Missing sea lion pup discovered

Pebble nurses her pup at the entrance to Tomahawk Beach last month. PHOTO: GREGOR RICHARDSON
Pebble nurses her pup at the entrance to Tomahawk Beach last month. PHOTO: GREGOR RICHARDSON
The New Zealand sea lion pup at the centre of a stoush surrounding sand excavation at a Dunedin beach is believed to have surfaced at a sea lion nursery nearby.

New Zealand Sea Lion Trust chairwoman Jordana Whyte said the pup was identified among a creche of five sea lion pups at an Otago Peninsula beach.

It was photographed by a trust volunteer on March 2, and confirmed as the missing pup yesterday, Miss Whyte said.

When a Dunedin construction firm excavated sand from Tomahawk Beach last week, during the animals’ breeding season, it angered locals who had regularly checked in on two of the threatened sea lions that were raising pups on the beach.

The work was said to have separated one pup from its mother. The adult sea lion left the beach while the digger was working.

Miss Whyte identified the two breeding adult sea lions that were at Tomahawk Beach as Hiriwa and Pebble.

Both sea lions had now left the area, she said.

At this stage of the breeding season sea lions typically formed larger creches and there were now two sea lion creches of five pups each in the Dunedin area.

From now, sea lion mothers in the Otago Peninsula area were expected to creche their pups together across two or three sites until mid to late autumn, she said.

Hiriwa was seen at a different site with her pup before the work at the beach began, and Pebble and her pup were unaccounted for until yesterday.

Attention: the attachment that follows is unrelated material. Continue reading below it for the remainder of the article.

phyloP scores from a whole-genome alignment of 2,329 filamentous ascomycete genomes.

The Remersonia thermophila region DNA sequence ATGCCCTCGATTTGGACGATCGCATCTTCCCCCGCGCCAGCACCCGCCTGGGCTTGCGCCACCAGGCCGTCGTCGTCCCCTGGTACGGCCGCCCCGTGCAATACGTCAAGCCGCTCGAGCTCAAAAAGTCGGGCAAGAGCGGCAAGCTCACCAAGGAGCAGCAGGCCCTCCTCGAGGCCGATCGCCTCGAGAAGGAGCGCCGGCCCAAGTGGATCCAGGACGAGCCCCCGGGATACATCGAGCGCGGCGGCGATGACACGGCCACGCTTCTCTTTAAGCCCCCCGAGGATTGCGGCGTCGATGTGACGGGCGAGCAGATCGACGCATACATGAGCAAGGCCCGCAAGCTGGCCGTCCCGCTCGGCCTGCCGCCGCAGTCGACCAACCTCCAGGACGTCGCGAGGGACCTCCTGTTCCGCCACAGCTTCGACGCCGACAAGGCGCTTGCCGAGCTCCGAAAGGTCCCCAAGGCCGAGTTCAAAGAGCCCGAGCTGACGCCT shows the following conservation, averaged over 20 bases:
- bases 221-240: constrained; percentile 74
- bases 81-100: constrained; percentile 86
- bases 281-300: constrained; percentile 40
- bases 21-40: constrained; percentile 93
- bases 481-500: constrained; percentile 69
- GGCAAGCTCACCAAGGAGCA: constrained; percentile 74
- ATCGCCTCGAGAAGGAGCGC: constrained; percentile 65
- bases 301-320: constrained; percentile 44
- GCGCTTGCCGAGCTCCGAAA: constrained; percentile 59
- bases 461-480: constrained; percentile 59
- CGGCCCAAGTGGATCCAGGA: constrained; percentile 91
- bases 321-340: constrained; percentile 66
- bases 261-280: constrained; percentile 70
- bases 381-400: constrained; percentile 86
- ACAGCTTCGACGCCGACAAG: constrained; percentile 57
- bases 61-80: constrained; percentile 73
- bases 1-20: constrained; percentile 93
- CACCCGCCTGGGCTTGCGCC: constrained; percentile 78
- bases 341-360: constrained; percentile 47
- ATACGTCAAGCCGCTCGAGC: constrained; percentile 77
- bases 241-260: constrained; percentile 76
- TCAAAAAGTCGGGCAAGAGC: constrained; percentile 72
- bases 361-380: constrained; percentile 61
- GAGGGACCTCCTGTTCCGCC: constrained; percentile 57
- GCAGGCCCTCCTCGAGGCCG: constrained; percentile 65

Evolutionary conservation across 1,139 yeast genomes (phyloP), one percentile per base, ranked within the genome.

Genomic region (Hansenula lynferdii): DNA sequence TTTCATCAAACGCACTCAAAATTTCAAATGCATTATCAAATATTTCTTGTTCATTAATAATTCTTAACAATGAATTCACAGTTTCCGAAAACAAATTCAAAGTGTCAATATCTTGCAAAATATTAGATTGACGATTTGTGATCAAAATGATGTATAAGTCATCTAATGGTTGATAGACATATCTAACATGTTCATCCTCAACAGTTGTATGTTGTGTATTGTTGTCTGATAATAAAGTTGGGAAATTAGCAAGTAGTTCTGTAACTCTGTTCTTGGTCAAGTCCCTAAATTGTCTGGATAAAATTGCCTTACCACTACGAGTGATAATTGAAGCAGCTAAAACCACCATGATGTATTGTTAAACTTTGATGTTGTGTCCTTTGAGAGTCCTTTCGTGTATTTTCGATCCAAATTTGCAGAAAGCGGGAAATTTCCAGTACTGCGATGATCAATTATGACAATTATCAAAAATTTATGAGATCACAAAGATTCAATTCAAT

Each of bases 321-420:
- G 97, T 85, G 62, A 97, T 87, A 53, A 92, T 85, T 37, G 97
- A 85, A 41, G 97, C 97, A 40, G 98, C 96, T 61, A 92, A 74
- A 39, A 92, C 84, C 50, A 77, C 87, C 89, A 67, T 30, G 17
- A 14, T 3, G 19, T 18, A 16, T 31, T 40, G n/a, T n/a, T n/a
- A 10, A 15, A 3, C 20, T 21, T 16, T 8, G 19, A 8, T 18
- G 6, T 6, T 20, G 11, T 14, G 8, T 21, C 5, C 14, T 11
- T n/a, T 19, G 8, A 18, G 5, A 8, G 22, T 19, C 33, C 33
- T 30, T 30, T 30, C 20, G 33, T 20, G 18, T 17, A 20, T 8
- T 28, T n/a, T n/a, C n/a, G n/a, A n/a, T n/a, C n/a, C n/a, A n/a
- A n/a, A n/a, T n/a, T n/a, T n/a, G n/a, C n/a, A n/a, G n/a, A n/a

A record 17 pups were known to have been born between Taieri Mouth and Warrington this year, including one that was presumed dead in the wild, and one that was stillborn, she said.

There were also three pups known in the Catlins.

The company doing the work at Tomahawk Beach, Nash & Ross, said it was working to its consent conditions.

The Otago Regional Council initially said consent conditions had been adhered to, but later said the matter was under investigation.

Doc coastal Otago operations manager Annie Wallace confirmed yesterday a complaint was being investigated by Doc as well.

Otago Peninsula Community Board chairman Paul Pope said it was important to acknowledge that conservation today relied really heavily on community involvement.

And while the regional council had noted its consent for the work did not include wildlife, Mr Pope said the council needed to reconsider the matter.

"They need to always be constantly reassessing their consents around the coastline," he said.

"Biodiversity is always a changing area."

hamish.maclean@odt.co.nz

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